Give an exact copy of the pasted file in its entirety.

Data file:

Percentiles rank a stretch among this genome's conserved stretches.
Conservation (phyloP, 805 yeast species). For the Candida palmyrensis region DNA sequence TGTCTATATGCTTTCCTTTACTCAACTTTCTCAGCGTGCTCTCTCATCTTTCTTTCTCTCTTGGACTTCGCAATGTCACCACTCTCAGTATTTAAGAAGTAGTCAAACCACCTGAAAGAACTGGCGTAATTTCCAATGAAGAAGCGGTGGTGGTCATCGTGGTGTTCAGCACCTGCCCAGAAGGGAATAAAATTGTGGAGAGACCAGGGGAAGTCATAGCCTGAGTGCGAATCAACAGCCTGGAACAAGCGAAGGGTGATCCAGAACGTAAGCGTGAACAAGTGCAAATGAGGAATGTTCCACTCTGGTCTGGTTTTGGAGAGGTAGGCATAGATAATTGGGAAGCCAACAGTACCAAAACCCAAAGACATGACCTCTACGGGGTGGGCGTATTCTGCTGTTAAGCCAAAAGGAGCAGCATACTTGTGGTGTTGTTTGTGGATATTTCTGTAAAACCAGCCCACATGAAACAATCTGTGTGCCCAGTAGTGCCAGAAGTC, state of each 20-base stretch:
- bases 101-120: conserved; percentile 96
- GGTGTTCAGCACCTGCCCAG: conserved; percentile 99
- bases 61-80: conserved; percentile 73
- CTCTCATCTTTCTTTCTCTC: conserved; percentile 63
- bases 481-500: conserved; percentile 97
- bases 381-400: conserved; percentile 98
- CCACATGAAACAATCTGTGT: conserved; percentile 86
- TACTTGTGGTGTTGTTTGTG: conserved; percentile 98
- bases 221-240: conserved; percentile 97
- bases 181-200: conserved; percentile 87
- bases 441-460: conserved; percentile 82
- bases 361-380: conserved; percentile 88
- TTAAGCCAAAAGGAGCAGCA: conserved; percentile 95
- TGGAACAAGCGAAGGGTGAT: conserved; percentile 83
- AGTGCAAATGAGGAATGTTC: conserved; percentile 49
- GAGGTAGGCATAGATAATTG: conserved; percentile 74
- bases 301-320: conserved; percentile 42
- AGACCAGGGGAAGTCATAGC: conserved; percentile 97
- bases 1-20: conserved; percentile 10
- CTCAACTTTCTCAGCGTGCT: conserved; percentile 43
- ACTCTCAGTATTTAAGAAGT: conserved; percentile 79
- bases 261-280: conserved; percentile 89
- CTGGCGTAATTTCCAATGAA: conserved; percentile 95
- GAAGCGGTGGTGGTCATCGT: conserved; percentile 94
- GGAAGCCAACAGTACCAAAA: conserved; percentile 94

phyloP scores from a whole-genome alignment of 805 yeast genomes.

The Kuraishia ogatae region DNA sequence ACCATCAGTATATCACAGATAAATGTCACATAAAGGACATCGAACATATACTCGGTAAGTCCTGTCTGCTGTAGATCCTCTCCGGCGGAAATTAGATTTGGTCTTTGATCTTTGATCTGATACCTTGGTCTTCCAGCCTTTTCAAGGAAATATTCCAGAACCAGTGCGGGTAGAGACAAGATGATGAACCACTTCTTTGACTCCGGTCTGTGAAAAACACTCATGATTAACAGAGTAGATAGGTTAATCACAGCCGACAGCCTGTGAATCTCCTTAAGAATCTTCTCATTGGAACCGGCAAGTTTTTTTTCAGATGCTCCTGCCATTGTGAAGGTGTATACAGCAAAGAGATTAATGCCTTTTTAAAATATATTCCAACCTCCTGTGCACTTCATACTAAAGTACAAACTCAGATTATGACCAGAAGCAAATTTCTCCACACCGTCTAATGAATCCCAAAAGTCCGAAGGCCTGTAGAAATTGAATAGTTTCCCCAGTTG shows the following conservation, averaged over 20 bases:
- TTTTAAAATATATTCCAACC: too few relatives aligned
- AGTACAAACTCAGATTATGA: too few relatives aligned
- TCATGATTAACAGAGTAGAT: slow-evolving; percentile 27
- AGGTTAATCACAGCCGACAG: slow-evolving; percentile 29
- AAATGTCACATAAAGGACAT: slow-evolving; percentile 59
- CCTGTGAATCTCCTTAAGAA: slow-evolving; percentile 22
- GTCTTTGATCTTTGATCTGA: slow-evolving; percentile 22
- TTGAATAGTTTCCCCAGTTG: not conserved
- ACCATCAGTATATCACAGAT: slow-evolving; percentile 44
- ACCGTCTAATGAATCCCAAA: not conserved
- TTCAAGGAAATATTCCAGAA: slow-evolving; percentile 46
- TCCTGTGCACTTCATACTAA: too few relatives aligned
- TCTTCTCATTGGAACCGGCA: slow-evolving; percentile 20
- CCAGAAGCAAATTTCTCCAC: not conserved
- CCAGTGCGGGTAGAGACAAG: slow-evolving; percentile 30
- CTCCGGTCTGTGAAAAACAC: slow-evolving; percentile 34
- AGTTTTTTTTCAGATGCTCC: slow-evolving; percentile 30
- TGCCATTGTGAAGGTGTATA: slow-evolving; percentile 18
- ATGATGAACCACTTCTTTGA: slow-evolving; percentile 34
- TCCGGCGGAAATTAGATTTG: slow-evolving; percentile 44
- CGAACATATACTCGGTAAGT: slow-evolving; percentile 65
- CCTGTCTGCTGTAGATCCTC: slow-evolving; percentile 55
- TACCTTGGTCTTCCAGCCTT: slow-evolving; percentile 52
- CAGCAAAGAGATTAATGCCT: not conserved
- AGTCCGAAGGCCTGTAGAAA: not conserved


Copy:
Percentiles rank a stretch among this genome's conserved stretches.
Conservation (phyloP, 805 yeast species). For the Candida palmyrensis region DNA sequence TGTCTATATGCTTTCCTTTACTCAACTTTCTCAGCGTGCTCTCTCATCTTTCTTTCTCTCTTGGACTTCGCAATGTCACCACTCTCAGTATTTAAGAAGTAGTCAAACCACCTGAAAGAACTGGCGTAATTTCCAATGAAGAAGCGGTGGTGGTCATCGTGGTGTTCAGCACCTGCCCAGAAGGGAATAAAATTGTGGAGAGACCAGGGGAAGTCATAGCCTGAGTGCGAATCAACAGCCTGGAACAAGCGAAGGGTGATCCAGAACGTAAGCGTGAACAAGTGCAAATGAGGAATGTTCCACTCTGGTCTGGTTTTGGAGAGGTAGGCATAGATAATTGGGAAGCCAACAGTACCAAAACCCAAAGACATGACCTCTACGGGGTGGGCGTATTCTGCTGTTAAGCCAAAAGGAGCAGCATACTTGTGGTGTTGTTTGTGGATATTTCTGTAAAACCAGCCCACATGAAACAATCTGTGTGCCCAGTAGTGCCAGAAGTC, state of each 20-base stretch:
- bases 101-120: conserved; percentile 96
- GGTGTTCAGCACCTGCCCAG: conserved; percentile 99
- bases 61-80: conserved; percentile 73
- CTCTCATCTTTCTTTCTCTC: conserved; percentile 63
- bases 481-500: conserved; percentile 97
- bases 381-400: conserved; percentile 98
- CCACATGAAACAATCTGTGT: conserved; percentile 86
- TACTTGTGGTGTTGTTTGTG: conserved; percentile 98
- bases 221-240: conserved; percentile 97
- bases 181-200: conserved; percentile 87
- bases 441-460: conserved; percentile 82
- bases 361-380: conserved; percentile 88
- TTAAGCCAAAAGGAGCAGCA: conserved; percentile 95
- TGGAACAAGCGAAGGGTGAT: conserved; percentile 83
- AGTGCAAATGAGGAATGTTC: conserved; percentile 49
- GAGGTAGGCATAGATAATTG: conserved; percentile 74
- bases 301-320: conserved; percentile 42
- AGACCAGGGGAAGTCATAGC: conserved; percentile 97
- bases 1-20: conserved; percentile 10
- CTCAACTTTCTCAGCGTGCT: conserved; percentile 43
- ACTCTCAGTATTTAAGAAGT: conserved; percentile 79
- bases 261-280: conserved; percentile 89
- CTGGCGTAATTTCCAATGAA: conserved; percentile 95
- GAAGCGGTGGTGGTCATCGT: conserved; percentile 94
- GGAAGCCAACAGTACCAAAA: conserved; percentile 94

phyloP scores from a whole-genome alignment of 805 yeast genomes.

The Kuraishia ogatae region DNA sequence ACCATCAGTATATCACAGATAAATGTCACATAAAGGACATCGAACATATACTCGGTAAGTCCTGTCTGCTGTAGATCCTCTCCGGCGGAAATTAGATTTGGTCTTTGATCTTTGATCTGATACCTTGGTCTTCCAGCCTTTTCAAGGAAATATTCCAGAACCAGTGCGGGTAGAGACAAGATGATGAACCACTTCTTTGACTCCGGTCTGTGAAAAACACTCATGATTAACAGAGTAGATAGGTTAATCACAGCCGACAGCCTGTGAATCTCCTTAAGAATCTTCTCATTGGAACCGGCAAGTTTTTTTTCAGATGCTCCTGCCATTGTGAAGGTGTATACAGCAAAGAGATTAATGCCTTTTTAAAATATATTCCAACCTCCTGTGCACTTCATACTAAAGTACAAACTCAGATTATGACCAGAAGCAAATTTCTCCACACCGTCTAATGAATCCCAAAAGTCCGAAGGCCTGTAGAAATTGAATAGTTTCCCCAGTTG shows the following conservation, averaged over 20 bases:
- TTTTAAAATATATTCCAACC: too few relatives aligned
- AGTACAAACTCAGATTATGA: too few relatives aligned
- TCATGATTAACAGAGTAGAT: slow-evolving; percentile 27
- AGGTTAATCACAGCCGACAG: slow-evolving; percentile 29
- AAATGTCACATAAAGGACAT: slow-evolving; percentile 59
- CCTGTGAATCTCCTTAAGAA: slow-evolving; percentile 22
- GTCTTTGATCTTTGATCTGA: slow-evolving; percentile 22
- TTGAATAGTTTCCCCAGTTG: not conserved
- ACCATCAGTATATCACAGAT: slow-evolving; percentile 44
- ACCGTCTAATGAATCCCAAA: not conserved
- TTCAAGGAAATATTCCAGAA: slow-evolving; percentile 46
- TCCTGTGCACTTCATACTAA: too few relatives aligned
- TCTTCTCATTGGAACCGGCA: slow-evolving; percentile 20
- CCAGAAGCAAATTTCTCCAC: not conserved
- CCAGTGCGGGTAGAGACAAG: slow-evolving; percentile 30
- CTCCGGTCTGTGAAAAACAC: slow-evolving; percentile 34
- AGTTTTTTTTCAGATGCTCC: slow-evolving; percentile 30
- TGCCATTGTGAAGGTGTATA: slow-evolving; percentile 18
- ATGATGAACCACTTCTTTGA: slow-evolving; percentile 34
- TCCGGCGGAAATTAGATTTG: slow-evolving; percentile 44
- CGAACATATACTCGGTAAGT: slow-evolving; percentile 65
- CCTGTCTGCTGTAGATCCTC: slow-evolving; percentile 55
- TACCTTGGTCTTCCAGCCTT: slow-evolving; percentile 52
- CAGCAAAGAGATTAATGCCT: not conserved
- AGTCCGAAGGCCTGTAGAAA: not conserved